We’re partnering with a new group called the Credit Commons Society, which has been formed to promote, educate about and govern the Credit Commons protocol as it evolves to serve the needs of more groups.
The Credit Commons protocol exists to help individuals and groups to account for exchange without using money. It defines how ledgers talk to each other to communicate and agree what transactions to write, and how to ensure that those ledgers are consistent.
The main responsibility of the Credit Commons Society is to look after that protocol as it evolves to serve the needs of more groups, a bit like how the Linux Foundation looks after the Linux operating systems. A forked protocol – which is to say, two protocols to do basically the same job – is much less useful than an agreed protocol. It would be very easy for a trading bloc to recognise the need for a protocol, and then alter the protocol for their own needs, which would mean that their software would no longer be compatible with the rest of the world. If that group worked with the CCS, a way might be found to accommodate their needs in the next version of the protocol.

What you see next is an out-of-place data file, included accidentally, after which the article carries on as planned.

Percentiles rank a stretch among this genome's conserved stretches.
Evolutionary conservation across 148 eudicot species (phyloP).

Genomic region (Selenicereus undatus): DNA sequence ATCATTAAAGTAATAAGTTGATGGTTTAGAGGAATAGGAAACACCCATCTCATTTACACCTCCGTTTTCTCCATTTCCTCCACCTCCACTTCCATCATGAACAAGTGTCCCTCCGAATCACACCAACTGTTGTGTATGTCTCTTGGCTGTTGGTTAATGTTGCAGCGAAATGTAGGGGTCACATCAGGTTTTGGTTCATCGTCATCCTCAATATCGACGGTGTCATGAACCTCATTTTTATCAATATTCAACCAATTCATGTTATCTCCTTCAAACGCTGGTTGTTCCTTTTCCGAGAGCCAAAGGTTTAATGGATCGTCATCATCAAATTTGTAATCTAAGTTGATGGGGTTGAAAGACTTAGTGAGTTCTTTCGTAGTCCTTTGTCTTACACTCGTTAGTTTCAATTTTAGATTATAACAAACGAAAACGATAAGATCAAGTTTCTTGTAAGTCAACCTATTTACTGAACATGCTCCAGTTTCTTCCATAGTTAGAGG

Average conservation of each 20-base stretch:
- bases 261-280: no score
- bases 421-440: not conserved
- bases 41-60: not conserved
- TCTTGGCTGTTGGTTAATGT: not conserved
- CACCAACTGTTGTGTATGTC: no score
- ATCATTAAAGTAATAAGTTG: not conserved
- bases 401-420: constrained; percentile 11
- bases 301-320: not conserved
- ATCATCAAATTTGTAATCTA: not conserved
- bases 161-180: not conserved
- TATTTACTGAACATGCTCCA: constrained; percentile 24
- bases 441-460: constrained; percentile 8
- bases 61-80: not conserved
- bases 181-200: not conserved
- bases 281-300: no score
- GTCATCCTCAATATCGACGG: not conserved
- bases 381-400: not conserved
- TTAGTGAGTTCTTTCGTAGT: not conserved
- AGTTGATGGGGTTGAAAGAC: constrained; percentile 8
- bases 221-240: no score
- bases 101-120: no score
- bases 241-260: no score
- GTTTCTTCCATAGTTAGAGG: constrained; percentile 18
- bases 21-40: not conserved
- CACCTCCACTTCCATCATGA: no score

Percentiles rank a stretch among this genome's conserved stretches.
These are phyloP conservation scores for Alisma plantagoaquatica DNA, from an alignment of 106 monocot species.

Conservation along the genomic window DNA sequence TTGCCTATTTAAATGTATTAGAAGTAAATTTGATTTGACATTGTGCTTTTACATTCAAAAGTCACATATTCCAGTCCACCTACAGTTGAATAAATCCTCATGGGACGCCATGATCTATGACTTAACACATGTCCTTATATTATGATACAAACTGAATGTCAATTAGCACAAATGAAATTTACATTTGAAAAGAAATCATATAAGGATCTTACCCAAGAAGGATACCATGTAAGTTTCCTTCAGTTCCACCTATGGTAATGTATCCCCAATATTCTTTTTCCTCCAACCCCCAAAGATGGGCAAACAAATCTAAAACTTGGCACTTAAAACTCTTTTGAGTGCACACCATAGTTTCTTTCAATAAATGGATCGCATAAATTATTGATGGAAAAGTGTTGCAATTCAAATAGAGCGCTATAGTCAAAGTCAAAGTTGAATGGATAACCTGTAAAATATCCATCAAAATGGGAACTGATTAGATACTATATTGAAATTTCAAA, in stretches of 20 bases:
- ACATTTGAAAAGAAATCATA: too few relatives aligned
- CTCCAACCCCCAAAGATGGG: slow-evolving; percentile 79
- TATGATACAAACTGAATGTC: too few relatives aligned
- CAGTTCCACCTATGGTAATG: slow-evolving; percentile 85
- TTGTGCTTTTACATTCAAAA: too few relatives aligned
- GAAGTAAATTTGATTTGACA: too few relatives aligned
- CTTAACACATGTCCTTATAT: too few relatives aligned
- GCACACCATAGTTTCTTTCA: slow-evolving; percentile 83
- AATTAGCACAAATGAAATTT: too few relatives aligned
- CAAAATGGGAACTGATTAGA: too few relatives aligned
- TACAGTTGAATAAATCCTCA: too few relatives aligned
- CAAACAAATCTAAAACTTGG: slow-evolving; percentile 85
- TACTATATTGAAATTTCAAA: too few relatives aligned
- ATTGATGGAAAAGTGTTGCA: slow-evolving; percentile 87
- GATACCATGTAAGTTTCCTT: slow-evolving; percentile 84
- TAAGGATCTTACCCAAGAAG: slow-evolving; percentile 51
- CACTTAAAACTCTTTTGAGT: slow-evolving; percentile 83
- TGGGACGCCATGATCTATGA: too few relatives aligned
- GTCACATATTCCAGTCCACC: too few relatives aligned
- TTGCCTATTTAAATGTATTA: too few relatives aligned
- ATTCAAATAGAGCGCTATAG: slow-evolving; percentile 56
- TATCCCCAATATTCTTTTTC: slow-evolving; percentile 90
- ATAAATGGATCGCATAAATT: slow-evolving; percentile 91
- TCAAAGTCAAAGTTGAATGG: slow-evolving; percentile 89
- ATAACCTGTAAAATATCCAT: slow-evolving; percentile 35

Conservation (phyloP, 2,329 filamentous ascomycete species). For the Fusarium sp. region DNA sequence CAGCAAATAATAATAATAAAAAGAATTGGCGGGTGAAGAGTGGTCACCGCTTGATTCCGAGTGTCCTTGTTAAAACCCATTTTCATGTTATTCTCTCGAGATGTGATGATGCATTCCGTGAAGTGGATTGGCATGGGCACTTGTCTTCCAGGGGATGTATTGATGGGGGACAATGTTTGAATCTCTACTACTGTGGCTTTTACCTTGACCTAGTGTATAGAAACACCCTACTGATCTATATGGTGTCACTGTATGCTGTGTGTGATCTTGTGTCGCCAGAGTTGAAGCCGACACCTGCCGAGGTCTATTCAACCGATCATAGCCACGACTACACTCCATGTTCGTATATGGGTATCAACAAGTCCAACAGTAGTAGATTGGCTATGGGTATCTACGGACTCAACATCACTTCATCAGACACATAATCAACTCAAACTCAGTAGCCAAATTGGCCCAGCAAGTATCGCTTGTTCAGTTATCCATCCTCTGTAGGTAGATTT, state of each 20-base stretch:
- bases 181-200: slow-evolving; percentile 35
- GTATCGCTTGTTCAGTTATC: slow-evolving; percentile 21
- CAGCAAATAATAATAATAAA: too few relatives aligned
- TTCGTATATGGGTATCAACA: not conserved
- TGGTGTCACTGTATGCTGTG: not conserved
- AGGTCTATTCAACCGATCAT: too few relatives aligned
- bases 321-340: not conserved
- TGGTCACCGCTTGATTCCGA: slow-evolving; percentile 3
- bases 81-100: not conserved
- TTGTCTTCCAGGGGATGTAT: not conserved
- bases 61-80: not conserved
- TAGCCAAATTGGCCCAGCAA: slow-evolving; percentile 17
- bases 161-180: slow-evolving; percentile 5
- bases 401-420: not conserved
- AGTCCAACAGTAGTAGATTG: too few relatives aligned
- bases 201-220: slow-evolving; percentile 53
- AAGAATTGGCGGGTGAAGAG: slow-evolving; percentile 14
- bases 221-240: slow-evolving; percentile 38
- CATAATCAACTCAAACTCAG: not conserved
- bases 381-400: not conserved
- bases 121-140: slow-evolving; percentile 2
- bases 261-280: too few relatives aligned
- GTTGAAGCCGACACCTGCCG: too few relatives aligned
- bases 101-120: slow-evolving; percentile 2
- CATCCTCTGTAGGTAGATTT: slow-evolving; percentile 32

Second to that job of governance, the society aims to promote, and to educate the public about moneyless trade, why it’s essential for the burgeoning re-localisation movement, beneficial for participants, and how it makes the wider economy more resilient to economic shocks.
Finally, it exists to encourage and support groups to adopt the protocol and, slowly slowly, to link up into a network that allows both local and wider moneyless trade.
This is all done in partnership with Mutual Credit Services, which specialises in designing locally appropriate systems, the governance and the technology.
So how does all that translate into day-to-day work? In these early days, with no resources and populated entirely by activists busy with other things, the endless work of educating and promoting remains mostly undone. The main focus is on organising events online and in person. We run a small meetup called Circular Trade Analytics and were instrumental in planning Way Out Economics – a one-day event in Bristol and online.
Here’s more information on the Credit Commons Society.
If you’d like to help, please contact us.
The views expressed in our blog are those of the author and not necessarily lowimpact.org's